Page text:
Materials and methods


Tetrachloroauric acid (HAuCl4⋅4H2O), cetyltrimethyl ammonium bromide (CTAB), silver nitrate (0.01 M), ascorbic acid (0.1 M), sodium borohydride (0.01 M), PdCl2, aqueous HCl solution (0.2 M), geniping, and gelatin were purchased from Macklin Co. (Shanghai, China).

Synthesis of gold nanorods (GNRs)

To begin, 5 mL CTAB solution (0.2 M) was mixed with 2.5 mLdeionized water and 2.5 mL HAuCl4 (0.001 M) under constant stirring. After that, 0.6 mLof ice-cold sodium borohydride (0.01 M) was added dropwise with continuous stirring until forming a brownish yellow solution. After stirring the solution for 2 minutes at 28°C, the seed solution was prepared. The seed solution had to be used within 2–5 hours. Furthermore, 50 mL of CTAB solution (0.2 M) was blended with 50 mL HAuCl4 solution (0.001 M), then added 1 mL silver nitrate (0.01 M), and 0.8 mL of 0.1 M ascorbic acid was added dropwise after gentle mixing until the growth solution color changes from dark yellow to colorless. Finally, 200 µL of seed solution was added. The growth medium was kept constantly stirring at 28°C overnight in the dark place. The prepared GNRs were collected via centrifugation (11,000 rpm) for 30 minutes. Then, adequate deionized water was used to wash GNRs twice by centrifuging (11,000 rpm). The bare GNRs were dissolved in 25 mL deionized water after purification.

Synthesis of gold nanorods @ palladium (GNRs @ Pd)

A typical procedure for the growth of Pd shells is shown below: the as-prepared GNRs solutions (4 mL) were mixed with 2 mLof 0.1 M cetyltrimethylammonium bromide (CTAB) aqueous solution containing 20 μL of 0.1 M ascorbic acid (AA); 425 µL of 2 mM PdCl42− (0.035 g of PdCl2 was dissolved in 2 mL of 0.2 M aqueous HCl solution and then diluted into 100 mL with deionized water) was added. The mixtures were then shaken vigorously and placed in a 30°C water bath. Within several hours, the color of the solution changed from brown to dark gray, suggesting the formation of a Pd shell. After 14 hours, the reaction was stopped by centrifuging (12,000 rpm for 10 minutes) the solution twice.

Eye patch preparation

We added 3 g gelatin to 10 mL GNRs @ Pd and formed a solution in a 50°C water bath. Then, in order to get the shape of the eye patch, we added geniping (20 µL, 0.1 M) to absorb the appropriate amount of solution in the model. After 5 minutes, we dropped about 3–4 drops of FeCl3 solution.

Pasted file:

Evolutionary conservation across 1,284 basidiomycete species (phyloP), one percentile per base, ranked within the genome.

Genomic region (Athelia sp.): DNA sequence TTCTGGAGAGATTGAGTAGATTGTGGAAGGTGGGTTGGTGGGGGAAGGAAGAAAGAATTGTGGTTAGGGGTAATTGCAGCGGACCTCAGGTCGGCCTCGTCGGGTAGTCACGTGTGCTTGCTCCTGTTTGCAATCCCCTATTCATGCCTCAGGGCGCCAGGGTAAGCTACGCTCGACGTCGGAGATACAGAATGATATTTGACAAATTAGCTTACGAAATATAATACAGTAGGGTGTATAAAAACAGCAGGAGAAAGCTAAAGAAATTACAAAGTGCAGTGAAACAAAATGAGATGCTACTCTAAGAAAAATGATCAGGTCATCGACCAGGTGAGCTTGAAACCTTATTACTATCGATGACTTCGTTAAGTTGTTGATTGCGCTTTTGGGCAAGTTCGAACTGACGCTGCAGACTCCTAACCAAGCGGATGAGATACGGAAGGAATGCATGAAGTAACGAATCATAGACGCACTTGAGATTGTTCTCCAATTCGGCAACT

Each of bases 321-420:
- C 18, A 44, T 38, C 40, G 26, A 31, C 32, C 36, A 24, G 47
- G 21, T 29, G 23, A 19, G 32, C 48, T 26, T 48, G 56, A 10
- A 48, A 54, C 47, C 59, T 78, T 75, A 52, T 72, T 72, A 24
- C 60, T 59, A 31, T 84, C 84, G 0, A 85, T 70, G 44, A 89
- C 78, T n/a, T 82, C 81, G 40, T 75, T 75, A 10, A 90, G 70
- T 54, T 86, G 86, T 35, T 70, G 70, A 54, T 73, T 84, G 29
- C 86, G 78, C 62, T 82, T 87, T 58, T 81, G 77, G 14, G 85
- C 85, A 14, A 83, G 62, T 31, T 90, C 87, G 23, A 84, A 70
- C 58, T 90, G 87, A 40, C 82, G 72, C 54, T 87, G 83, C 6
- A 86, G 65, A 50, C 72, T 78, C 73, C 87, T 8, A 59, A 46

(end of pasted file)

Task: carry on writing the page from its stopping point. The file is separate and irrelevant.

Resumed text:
Cell experiments

All cell lines, including human retinal epithelial 293 cells and retinal precursor R28 cells, were purchased from the Chinese Academy of Sciences Cell Bank of Type Culture Collection (CBTCCCAS, Shanghai, China) and cultured according to the relevant specifications. The cells were cultured in DMEM or 1640 medium (Hyclone, Logan, UT) supplemented with 4.5 g/L glucose, 10% fetal bovine serum (FBS) and 1% glutamine. Cultures were maintained at 37°C in a humidified atmosphere containing 5% CO2. The in vitro cell cytotoxicity was performed using cell counting kit-8 (CCK-8) (Solarbio, Beijing, China).

Animal experiments

Sprague-Dawley rats were perfused with 0.9% saline solution and then perfused with 4% PFA in PBS. The skin of the back and the eyelids were separated and cryoprotected in a 30% sucrose solution and cut into 5 μm sections and H&E stained. Ethical statement: 5 Male Sprague–Dawley rats (2–3 months of age) were obtained from the center of Laboratory Animal Science of Nanchang University. The animals were maintained in room temperature (20–22°C) and 40–50% humidity. Rats were provided with water and a 12-hour light/dark cycle. All animal experiments were performed in accordance with the ARVO Statement for the Use of Animals in Ophthalmic and Vision Research, and were approved and monitored by the Institutional Animal Care and Use Committee of Nanchang University (no. 2016NC-020-02), China.

Human tests

General information

We used prospective interventional research methods. In April 2018, we included 20 young volunteers at the Eye Hospital of Nanchang University, including 10 males and 10 females, aged from 18–30 years, average=23.38±2. 73 years old; the spherical degree is 0–5.00 D, and the astigmatism is 0–1.00 D. Subject inclusion criteria: aged ≥18 years; discontinued wearing contact lens for more than 1 month; no history of family hereditary eye disease; no ocular trauma, history of laser, or surgery; no signs of systemic immune disease and eye infection; No drugs affecting ocular surface function were used locally or whole body during the week; no abnormalities were observed in slit lamp microscope and ophthalmoscopy; best corrected visual acuity ≥1.0; reference standard [6], ocular surface disease index (ocular) Surface disease index, OSDI) ≤12 points. Exclusion criteria: patients with eye or other eye diseases; diseases such as cardiovascular and cerebrovascular, liver, kidney, and hematopoietic system; and mental patients. All experiments involving human beings were approved by the Ethics Committee of the Affiliated Eye Hospital and the Biomedical Committee of Translational Medicine of Nanchang University (No. YK/92/2016). All volunteers signed informed consent documents in written form in accordance with the principles of the Declaration of Helsinki before the human test. The person in Figure S1 also signed written informed consent for the publication of his image.